With the possible exception of gun-related violence, perhaps the most embarrassing issue for a country as wealthy as the U.S. is homelessness — and how they make ends meet.
Last year in America, for the first time in seven years, the number of people without a safe, regular place to sleep has grown. On any given night in 2017, about 554,000 people across the country were homeless, just under a 1 percent rise above 2016 levels according to the US Department of Housing and Urban Development.
Fueling last year’s rise in homelessness is California, which had 134,278 homeless people in 2017, more than any other state and 25 percent of the nation’s total. California saw the largest absolute increase in homelessness of any state between 2016 and 2017.
And with homelessness comes panhandling.
The number of cities with outright bans on panhandling increased by 25 percent between 2011 and 2014, while the number of cities with restrictions on begging in specified public places, such as near schools or banks, rose by 20 percent, according to a report by the National Law Center on Homelessness & Poverty, an advocacy group.
There is a growing trend among cities nationwide to pass laws that criminalize homelessness, said Jeremy Rosen, director of advocacy at the National Law Center on Homelessness and Poverty in Washington, D.C.
Such ordinances, typically billed as public-safety measures, wind up punishing homeless people for activities they cannot avoid, he said.
And panhandling bans have faced legal challenges on First Amendment grounds — and a U.S. Supreme Court ruling has provided additional ammunition to opponents who argue such laws trample free speech protections.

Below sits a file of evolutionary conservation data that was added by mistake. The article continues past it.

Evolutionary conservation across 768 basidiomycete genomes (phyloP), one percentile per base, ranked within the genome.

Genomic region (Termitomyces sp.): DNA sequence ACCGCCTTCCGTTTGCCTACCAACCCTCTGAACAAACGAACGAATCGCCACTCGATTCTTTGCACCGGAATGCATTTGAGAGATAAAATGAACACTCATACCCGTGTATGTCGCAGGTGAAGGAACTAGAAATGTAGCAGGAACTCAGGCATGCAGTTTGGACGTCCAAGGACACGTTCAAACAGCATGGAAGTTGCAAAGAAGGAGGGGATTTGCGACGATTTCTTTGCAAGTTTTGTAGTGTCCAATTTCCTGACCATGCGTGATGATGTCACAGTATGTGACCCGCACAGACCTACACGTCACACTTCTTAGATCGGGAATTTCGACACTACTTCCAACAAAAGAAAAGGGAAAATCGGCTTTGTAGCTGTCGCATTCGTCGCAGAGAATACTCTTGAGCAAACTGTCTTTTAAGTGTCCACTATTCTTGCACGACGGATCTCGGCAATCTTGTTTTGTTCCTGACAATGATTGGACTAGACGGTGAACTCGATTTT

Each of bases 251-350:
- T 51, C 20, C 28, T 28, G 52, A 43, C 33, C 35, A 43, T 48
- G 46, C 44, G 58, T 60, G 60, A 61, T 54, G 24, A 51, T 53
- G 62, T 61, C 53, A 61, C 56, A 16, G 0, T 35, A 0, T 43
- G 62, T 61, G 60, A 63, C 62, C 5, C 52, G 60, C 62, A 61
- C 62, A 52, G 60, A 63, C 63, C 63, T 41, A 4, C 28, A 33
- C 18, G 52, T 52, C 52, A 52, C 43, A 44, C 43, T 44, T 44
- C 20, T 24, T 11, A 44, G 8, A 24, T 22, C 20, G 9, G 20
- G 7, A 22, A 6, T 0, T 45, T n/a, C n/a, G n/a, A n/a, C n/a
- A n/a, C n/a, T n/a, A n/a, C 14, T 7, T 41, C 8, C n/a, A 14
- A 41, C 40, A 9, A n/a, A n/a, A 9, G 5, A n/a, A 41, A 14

Also, banning panhandling is perceived as classist and cruel to some, but a necessary step toward safety for others.
In Marin County, panhandlers are treated differently depending on which municipality is their base of operations.
“There are no discussions in the works about installing … an ordinance for the unincorporated sections of Marin,” said a county spokesperson. That means the roadways in rural areas are not governed. The same proves true for the freeways and highways monitored by the California Highway Patrol. Their unofficial plan is to corral anyone panhandling on those roads simply as a safety measure — and they say freeways and highways are not routinely used by panhandlers to make a buck.
It’s the cities and towns that really have to figure it out.
As 2017 ended, San Rafael officials opted to enforce some rules for about a dozen zones, banning loitering in unsafe areas, notably medians shorter than four feet wide. Citing an increase in citizen complaints, officials assembled a list of streets where loitering rules would be more stringently enforced.
While officials tried to cite loitering as the issue, that’s tantamount to a code word for panhandling. After all, how many people loiter or linger on roadway medians without asking for money?
Political correctness aside, it’s still a safety issue for the panhandlers. Drivers toss money at panhandlers, prompting them into traffic, creating a hazard.